• It is Time to Recruit More Men into the Profession of Nursing
    Isaiah Monroe (Nyack College, BSN student) & Maureen Kroning RN EdD (Associate Professor of Nursing, Nyack College, NY)
    It is a benefit to have men working in the profession of nursing. We need to recruit more men into our nursing schools and to work in our healthcare institutions. Both male and female nurses bring different perspectives and benefits to the profession of nursing and to the patient’s they care for. The ability of men to negotiate and obtain higher salaries and positions in both administration and nursing specialty areas may serve as the impetus to elevate the entire nursing profession.
  • Managing behavior in children with ASD
    Karen Regan
    Unfortunately, many of these children end up in the emergency department for these behaviors due to the lack of community mental health services. These crises visits often times result in unnecessary medications being prescribed for these problematic behaviors.
  • Barriers to Patients Undergoing Methadone Maintenance Therapy
    Ashley Giordano, Lindsay Harrington, Courtney Letourneau, Laura Smith, & Sara Vermouth
    Methadone maintenance therapy is one method utilized to combat opioid addiction and is an effective treatment in the abstinence from opiates. The purpose of this article is to communicate comprehensive information to healthcare providers about methadone as a medication, and the treatment guidelines of maintenance programs in the hopes of diminishing the stigma attached to methadone maintenance therapy. Through a comprehensive literature review, information regarding mechanism of action, maintenance therapy program guidelines, different barriers to treatment, and how to overcome these barriers were collected and reviewed.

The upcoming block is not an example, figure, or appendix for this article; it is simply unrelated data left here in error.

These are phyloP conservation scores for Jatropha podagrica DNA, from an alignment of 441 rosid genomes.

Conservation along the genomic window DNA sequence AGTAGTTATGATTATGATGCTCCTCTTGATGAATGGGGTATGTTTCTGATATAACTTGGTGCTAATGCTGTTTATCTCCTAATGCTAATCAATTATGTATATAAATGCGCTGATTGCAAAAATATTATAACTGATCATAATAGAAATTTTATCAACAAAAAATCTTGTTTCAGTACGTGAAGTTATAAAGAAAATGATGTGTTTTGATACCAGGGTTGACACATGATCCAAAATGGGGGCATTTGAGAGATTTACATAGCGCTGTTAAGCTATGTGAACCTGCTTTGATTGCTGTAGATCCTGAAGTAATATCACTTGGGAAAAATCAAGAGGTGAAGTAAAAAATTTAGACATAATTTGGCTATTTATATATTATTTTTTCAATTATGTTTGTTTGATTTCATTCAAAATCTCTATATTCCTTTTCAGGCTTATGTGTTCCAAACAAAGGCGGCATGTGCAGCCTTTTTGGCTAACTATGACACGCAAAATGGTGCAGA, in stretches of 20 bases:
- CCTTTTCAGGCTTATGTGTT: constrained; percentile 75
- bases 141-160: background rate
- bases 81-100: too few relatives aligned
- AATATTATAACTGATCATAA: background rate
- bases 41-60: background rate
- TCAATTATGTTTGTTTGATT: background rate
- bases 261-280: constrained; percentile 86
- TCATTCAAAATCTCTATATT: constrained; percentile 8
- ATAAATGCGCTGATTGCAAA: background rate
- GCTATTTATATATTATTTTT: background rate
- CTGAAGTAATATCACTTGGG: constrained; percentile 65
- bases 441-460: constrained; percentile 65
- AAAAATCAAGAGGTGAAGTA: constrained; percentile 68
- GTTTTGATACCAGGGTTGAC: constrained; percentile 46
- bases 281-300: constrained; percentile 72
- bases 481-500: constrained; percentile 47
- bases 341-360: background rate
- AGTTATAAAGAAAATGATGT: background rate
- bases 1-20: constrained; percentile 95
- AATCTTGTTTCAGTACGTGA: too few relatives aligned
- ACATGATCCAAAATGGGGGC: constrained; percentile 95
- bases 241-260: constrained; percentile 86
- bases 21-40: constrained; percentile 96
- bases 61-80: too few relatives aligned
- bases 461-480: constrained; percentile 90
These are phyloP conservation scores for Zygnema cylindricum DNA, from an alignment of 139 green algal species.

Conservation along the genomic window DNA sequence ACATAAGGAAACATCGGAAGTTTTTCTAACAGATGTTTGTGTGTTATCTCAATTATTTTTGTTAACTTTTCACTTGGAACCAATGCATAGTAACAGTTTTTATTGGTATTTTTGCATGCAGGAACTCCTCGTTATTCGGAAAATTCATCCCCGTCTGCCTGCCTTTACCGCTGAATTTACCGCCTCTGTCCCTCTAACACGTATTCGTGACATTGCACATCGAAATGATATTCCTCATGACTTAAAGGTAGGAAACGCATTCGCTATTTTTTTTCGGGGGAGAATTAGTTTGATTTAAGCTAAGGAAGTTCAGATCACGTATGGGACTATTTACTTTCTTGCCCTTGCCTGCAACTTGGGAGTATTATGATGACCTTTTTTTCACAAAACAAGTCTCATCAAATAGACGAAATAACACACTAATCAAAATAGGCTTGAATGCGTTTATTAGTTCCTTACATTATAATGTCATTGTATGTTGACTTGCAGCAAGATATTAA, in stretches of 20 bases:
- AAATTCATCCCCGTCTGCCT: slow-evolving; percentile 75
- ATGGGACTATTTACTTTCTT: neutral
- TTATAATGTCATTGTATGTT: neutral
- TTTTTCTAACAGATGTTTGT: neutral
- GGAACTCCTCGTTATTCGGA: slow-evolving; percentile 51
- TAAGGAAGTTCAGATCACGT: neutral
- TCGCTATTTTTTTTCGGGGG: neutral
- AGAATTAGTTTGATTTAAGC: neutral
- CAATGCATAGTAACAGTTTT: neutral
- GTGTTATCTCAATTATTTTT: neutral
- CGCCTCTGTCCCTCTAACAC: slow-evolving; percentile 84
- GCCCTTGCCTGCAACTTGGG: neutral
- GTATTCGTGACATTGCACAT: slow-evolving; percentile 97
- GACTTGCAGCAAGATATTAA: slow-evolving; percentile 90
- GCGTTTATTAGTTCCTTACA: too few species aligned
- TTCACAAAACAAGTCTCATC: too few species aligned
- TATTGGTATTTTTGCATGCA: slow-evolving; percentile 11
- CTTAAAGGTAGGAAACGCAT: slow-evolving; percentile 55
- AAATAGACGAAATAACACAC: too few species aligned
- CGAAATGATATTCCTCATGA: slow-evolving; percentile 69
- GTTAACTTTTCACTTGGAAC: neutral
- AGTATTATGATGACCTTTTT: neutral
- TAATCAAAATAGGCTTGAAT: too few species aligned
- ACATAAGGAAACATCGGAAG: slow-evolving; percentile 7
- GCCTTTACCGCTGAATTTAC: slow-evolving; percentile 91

• Why Do Nurses Eat Their Young?
    Taylor Caron, Senior Nursing Student
    This article discusses issues related to new nurses regarding bullying and how the problem can be solved.
  • When does treatment become a life sentence?
    Michelle Terwilliger, BSN, MSCN,RN
    This is an article based on patient's autonomy and dignity and the treatment process for those that have terminal illness.
  • The Far Reaching Impact of a Child
    Michelle Gosselin, RN, CEN
    Emergency care of pediatric patients leaves a deep impact to nurses career and lives. When these young lives are altered or end, how is the profession caring for the nurses left behind. This article explores the need for awareness and support during these trying times to return the nurse back to wellness.